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Edible uses


The leaves are used as a tea substitute[1][2][3][4].

Unknown part


Material uses

The plant makes a good ground cover for spring bulbs, though it is not strongly weed suppressive[5]. Slow-growing at first, it then forms a dense mat[6]. Plants should be spaced about 30cm apart each way and they form a carpet, the branches rooting at intervals along the stems[7].
There are no material uses listed for Dryas octopetala.

Medicinal uses(Warning!)

The entire plant, harvested just before or at flowering time is astringent and digestive[8]. An infusion is used as a stomach tonic, and also as a gargle for treating gingivitis and other disorders of the mouth and throat[8].

Unknown part


Ecosystem niche/layer

Soil surface

Ecological Functions

Ground cover

Nitrogen fixer


Nothing listed.


Nothing listed.


Seed - best sown in pots a shady cold frame or sheltered place outdoors as soon as it is ripe[5]. Stored seed requires stratification and should be sown as soon as possible. The seed usually germinates in 1 - 12 months or more at 20°c[5]. When they are large enough to handle, prick the seedlings out into individual pots and grow them on in the greenhouse for their first winter. Plant them out into their permanent positions in late spring or early summer, after the last expected frosts.

Division of self-layered shoots in early spring[9][5].

Cuttings of half-ripe wood with a heel, July/August in sharp sand in a frame[9][5].

Practical Plants is currently lacking information on propagation instructions of Dryas octopetala. Help us fill in the blanks! Edit this page to add your knowledge.


Easily grown in ordinary gardening soil[9][10], preferring a sunny position[11]. Prefers limestone soils[9]. Prefers a gritty well-drained peaty soil[12].

A sub-shrub, producing annual stems from a woody base[10][5]. A good plant for a rock garden[9], it succeeds on banks and on walls[12]. A very ornamental plant[9]. The sub-species D. octopetala hookeriana has been shown to produce nitrogen nodules on its roots due to a symbiotic relationship with certain soil bacteria, in the same way as peas and beans[13]. It has been assumed here that the species type can also do this[K]. Some of the nitrogen is utilized by the growing plant but some can also be used by other plants growing nearby[5].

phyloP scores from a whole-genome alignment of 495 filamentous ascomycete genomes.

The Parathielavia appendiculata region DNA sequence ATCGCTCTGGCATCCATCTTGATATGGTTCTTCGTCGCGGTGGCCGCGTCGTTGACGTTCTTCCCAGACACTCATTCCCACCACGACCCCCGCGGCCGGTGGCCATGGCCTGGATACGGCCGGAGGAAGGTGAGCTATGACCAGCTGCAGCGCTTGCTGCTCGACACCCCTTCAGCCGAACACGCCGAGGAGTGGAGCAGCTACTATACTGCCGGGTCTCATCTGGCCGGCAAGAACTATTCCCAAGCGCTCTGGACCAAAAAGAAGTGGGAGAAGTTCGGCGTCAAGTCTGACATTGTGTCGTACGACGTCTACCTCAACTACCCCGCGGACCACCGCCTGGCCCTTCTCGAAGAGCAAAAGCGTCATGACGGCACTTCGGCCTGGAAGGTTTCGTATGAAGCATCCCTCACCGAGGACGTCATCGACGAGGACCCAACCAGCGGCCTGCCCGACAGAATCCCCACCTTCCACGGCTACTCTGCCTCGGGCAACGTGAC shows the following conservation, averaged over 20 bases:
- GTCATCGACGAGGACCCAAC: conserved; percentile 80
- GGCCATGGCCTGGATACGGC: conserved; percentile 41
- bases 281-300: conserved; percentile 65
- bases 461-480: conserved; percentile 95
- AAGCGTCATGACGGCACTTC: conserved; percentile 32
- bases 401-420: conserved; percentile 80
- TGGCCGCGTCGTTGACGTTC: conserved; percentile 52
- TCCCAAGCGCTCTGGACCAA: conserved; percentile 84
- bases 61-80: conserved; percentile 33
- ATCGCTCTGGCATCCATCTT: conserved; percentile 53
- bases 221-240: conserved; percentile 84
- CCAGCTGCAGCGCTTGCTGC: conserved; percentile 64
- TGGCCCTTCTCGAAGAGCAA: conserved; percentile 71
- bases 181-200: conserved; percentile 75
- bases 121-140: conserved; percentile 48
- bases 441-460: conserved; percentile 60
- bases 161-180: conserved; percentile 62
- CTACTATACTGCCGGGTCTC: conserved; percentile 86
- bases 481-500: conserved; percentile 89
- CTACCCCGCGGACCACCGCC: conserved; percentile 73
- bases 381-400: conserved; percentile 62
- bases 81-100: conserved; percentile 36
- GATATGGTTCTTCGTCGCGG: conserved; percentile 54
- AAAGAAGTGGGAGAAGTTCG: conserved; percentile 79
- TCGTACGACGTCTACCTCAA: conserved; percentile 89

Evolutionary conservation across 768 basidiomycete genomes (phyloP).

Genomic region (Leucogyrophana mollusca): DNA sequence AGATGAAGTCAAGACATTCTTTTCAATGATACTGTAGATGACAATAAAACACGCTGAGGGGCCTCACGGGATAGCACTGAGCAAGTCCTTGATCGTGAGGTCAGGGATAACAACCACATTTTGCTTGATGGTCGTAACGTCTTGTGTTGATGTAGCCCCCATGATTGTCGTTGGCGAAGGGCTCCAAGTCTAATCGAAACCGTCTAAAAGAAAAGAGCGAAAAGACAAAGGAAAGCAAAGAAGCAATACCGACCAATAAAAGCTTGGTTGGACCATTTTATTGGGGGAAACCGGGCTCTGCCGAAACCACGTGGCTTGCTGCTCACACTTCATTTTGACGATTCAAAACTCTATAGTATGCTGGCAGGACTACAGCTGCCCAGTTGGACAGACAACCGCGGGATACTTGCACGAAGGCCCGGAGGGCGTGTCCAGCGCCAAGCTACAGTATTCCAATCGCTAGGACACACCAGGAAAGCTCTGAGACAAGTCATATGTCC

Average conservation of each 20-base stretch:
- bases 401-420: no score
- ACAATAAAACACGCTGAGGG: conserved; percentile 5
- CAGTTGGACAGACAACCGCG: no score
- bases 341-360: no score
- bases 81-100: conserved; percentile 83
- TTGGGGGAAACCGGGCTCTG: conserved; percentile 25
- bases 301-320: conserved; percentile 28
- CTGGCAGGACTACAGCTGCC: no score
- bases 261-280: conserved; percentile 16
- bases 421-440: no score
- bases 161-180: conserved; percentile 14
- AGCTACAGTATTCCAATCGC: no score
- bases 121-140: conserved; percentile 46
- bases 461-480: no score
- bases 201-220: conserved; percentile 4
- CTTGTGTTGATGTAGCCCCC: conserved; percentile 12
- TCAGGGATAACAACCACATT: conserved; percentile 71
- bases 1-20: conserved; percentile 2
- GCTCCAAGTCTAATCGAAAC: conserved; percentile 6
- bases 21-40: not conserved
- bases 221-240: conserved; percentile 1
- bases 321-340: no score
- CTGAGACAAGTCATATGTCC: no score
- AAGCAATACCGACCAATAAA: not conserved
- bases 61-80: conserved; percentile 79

Established plants strongly resent root disturbance[5].


Problems, pests & diseases

Associations & Interactions

There are no interactions listed for Dryas octopetala. Do you know of an interaction that should be listed here? edit this page to add it.

Polycultures & Guilds

There are no polycultures listed which include Dryas octopetala.




None listed.


None listed.

Full Data

This table shows all the data stored for this plant.

Binomial name
Dryas octopetala
Imported References
Edible uses
Medicinal uses
Material uses & Functions
Edible uses
None listed.
Material uses
None listed.
Medicinal uses
None listed.
Functions & Nature
Provides forage for
Provides shelter for
Hardiness Zone
Heat Zone
full sun
no shade
Soil PH
Soil Texture
Soil Water Retention
Environmental Tolerances
    Native Climate Zones
    None listed.
    Adapted Climate Zones
    None listed.
    Native Geographical Range
    None listed.
    Native Environment
    None listed.
    Ecosystem Niche
    Root Zone Tendancy
    None listed.
    Deciduous or Evergreen
    Herbaceous or Woody
    Life Cycle
    Growth Rate
    Mature Size
    Flower Colour
    Flower Type